Let me start with an observation: Let's say it's half past 12 and you're heading off to bed, I personally would say
Tomorrow I have to get up early for work
And as far as I know all my friends would too, but when I got into a discussion with a friend about this we looked up the definitions where tomorrow is
the day after today.
and today is
on or in the course of this present day.
and day is
a period of twenty-four hours as a unit of time, reckoned from one midnight to the next, corresponding to a rotation of the earth on its axis.
(all quotes taken from the google.com dictionary)
Although there are a couple of more options for day both on the google dictionary and a couple of other dictionaries I checked, none define the term in regards to sleep cycles. So, is this usage actually uncommon in English? Or is this simply a fault in the dictionaries I checked? Or am I misinterpreting the definitions?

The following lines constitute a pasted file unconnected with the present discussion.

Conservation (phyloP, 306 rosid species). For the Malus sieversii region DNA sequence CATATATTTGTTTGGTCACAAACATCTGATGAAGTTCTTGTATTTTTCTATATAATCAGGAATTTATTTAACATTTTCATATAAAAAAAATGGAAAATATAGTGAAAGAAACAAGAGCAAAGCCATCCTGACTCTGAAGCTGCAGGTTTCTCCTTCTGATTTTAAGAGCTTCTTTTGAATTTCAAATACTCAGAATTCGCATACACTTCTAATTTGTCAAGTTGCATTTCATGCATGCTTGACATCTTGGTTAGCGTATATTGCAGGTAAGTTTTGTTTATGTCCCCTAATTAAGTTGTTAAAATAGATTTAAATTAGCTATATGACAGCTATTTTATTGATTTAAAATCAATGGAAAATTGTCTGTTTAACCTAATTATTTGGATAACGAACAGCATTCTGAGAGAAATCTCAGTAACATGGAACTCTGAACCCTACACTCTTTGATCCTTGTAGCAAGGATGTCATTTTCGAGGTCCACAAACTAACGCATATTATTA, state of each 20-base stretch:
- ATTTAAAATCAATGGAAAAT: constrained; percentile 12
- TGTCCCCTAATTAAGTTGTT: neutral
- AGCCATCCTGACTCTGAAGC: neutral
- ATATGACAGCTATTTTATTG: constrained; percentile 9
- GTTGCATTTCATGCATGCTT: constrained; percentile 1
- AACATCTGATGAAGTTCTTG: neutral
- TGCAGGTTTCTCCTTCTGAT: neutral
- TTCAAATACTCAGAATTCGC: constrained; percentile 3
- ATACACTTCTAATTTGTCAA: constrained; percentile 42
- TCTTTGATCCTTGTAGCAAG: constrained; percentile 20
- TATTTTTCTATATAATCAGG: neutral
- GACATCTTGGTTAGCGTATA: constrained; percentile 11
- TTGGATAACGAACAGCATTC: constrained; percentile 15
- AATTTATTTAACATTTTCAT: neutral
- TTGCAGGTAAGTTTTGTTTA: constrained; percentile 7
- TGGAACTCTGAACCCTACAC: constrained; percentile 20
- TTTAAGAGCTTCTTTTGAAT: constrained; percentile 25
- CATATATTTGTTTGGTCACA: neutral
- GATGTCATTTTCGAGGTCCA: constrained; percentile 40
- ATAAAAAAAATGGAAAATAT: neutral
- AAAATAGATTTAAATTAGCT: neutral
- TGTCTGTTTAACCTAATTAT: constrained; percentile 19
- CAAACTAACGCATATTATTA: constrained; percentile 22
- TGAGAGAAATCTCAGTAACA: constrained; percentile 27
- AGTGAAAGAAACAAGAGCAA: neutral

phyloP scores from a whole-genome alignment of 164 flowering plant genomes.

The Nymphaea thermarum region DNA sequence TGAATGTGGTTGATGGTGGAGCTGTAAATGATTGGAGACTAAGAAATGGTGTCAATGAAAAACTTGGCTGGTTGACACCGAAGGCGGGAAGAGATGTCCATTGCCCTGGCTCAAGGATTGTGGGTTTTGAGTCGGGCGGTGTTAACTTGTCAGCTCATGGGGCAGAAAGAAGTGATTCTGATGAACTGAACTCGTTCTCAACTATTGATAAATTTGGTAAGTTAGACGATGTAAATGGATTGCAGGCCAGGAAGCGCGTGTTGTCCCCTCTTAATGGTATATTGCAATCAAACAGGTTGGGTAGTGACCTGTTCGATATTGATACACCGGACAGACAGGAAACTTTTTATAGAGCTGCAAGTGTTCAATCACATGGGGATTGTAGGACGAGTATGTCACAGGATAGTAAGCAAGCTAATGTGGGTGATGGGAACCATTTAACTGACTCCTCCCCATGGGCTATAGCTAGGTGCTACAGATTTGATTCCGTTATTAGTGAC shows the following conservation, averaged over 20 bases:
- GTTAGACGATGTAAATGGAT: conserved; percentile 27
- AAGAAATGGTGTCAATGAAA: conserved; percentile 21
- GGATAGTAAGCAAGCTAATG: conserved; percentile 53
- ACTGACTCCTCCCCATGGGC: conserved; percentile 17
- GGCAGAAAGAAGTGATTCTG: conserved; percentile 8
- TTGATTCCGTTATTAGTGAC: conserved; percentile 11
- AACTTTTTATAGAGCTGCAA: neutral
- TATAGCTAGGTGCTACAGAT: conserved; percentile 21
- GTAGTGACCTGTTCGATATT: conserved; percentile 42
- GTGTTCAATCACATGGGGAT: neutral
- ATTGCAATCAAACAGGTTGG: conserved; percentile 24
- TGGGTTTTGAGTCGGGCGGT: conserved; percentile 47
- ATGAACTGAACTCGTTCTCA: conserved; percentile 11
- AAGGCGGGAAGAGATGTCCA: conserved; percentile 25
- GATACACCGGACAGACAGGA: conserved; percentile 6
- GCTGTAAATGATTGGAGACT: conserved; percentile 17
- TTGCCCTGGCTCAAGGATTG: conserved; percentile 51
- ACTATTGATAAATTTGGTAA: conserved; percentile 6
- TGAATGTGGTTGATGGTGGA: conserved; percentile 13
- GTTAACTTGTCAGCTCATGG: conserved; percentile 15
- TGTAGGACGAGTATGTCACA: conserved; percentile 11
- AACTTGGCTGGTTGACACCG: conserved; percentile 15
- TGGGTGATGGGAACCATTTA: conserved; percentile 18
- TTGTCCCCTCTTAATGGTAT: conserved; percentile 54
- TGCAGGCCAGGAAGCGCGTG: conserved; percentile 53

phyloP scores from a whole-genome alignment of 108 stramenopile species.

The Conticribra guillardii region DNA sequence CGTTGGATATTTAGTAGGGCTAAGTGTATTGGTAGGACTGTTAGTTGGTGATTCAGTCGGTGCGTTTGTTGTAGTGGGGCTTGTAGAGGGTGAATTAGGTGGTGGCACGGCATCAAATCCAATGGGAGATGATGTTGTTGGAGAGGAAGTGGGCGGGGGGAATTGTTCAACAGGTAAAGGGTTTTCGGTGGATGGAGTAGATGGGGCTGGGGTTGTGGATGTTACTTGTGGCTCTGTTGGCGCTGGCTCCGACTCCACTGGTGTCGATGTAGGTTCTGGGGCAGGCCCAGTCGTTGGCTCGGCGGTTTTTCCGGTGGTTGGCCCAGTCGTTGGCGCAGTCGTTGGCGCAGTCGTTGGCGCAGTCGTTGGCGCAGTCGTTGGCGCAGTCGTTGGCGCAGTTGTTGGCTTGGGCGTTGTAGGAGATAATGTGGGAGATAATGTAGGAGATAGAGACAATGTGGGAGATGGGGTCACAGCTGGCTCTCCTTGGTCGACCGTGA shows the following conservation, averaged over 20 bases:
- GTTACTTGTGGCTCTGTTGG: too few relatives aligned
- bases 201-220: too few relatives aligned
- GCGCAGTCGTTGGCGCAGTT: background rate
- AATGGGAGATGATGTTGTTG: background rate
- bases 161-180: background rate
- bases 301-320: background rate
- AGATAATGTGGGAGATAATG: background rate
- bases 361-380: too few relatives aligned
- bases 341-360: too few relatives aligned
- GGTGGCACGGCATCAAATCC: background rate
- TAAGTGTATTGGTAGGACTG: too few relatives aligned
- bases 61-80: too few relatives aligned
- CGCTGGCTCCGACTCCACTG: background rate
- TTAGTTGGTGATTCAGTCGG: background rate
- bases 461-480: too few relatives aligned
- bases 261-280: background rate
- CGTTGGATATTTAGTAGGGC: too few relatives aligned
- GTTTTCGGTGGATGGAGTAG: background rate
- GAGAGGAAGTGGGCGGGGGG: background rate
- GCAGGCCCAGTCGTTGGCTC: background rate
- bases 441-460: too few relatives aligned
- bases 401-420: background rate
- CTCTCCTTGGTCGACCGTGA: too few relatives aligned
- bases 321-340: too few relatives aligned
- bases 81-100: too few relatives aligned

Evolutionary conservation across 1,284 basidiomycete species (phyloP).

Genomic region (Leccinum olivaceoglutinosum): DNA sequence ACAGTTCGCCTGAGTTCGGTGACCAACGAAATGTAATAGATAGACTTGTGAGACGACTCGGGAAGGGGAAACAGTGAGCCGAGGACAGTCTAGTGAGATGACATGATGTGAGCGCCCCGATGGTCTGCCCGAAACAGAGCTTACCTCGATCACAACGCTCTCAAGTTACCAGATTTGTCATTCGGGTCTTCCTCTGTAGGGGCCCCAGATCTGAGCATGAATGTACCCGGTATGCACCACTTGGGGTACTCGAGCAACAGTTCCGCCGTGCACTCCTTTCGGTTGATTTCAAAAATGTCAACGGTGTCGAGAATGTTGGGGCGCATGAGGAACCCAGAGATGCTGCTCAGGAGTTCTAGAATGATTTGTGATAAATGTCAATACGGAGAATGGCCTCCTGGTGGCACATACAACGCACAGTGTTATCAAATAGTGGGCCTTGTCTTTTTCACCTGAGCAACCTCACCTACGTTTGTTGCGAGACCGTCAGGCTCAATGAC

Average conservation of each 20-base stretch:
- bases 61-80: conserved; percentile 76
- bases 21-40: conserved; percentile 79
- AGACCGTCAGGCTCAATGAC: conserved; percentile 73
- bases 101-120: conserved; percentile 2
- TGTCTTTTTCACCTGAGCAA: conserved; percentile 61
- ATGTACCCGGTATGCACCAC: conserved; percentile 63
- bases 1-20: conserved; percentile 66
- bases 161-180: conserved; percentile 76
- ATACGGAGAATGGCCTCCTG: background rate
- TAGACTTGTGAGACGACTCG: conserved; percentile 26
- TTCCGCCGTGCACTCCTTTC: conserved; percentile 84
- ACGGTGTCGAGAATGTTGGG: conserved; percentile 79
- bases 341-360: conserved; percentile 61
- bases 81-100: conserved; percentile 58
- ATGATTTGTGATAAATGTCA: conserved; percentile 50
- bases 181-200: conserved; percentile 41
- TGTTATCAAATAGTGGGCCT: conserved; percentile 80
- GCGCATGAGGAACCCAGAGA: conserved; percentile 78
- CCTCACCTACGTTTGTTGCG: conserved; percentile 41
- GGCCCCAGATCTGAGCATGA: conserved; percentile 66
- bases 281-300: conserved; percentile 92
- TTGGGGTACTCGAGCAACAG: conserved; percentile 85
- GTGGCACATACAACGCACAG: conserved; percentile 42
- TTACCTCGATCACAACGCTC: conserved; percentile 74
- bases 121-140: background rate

And just to be clear, I would have expected tomorrow to be defined as something along the lines of
Tomorrow. The time after one wakes up, or — if one is not sleeping — after the time the majority of people are asleep (normally around 4–5 AM).
But as I am not an English native speaker I did want to check whether that usage really isn't correct in English speaking countries.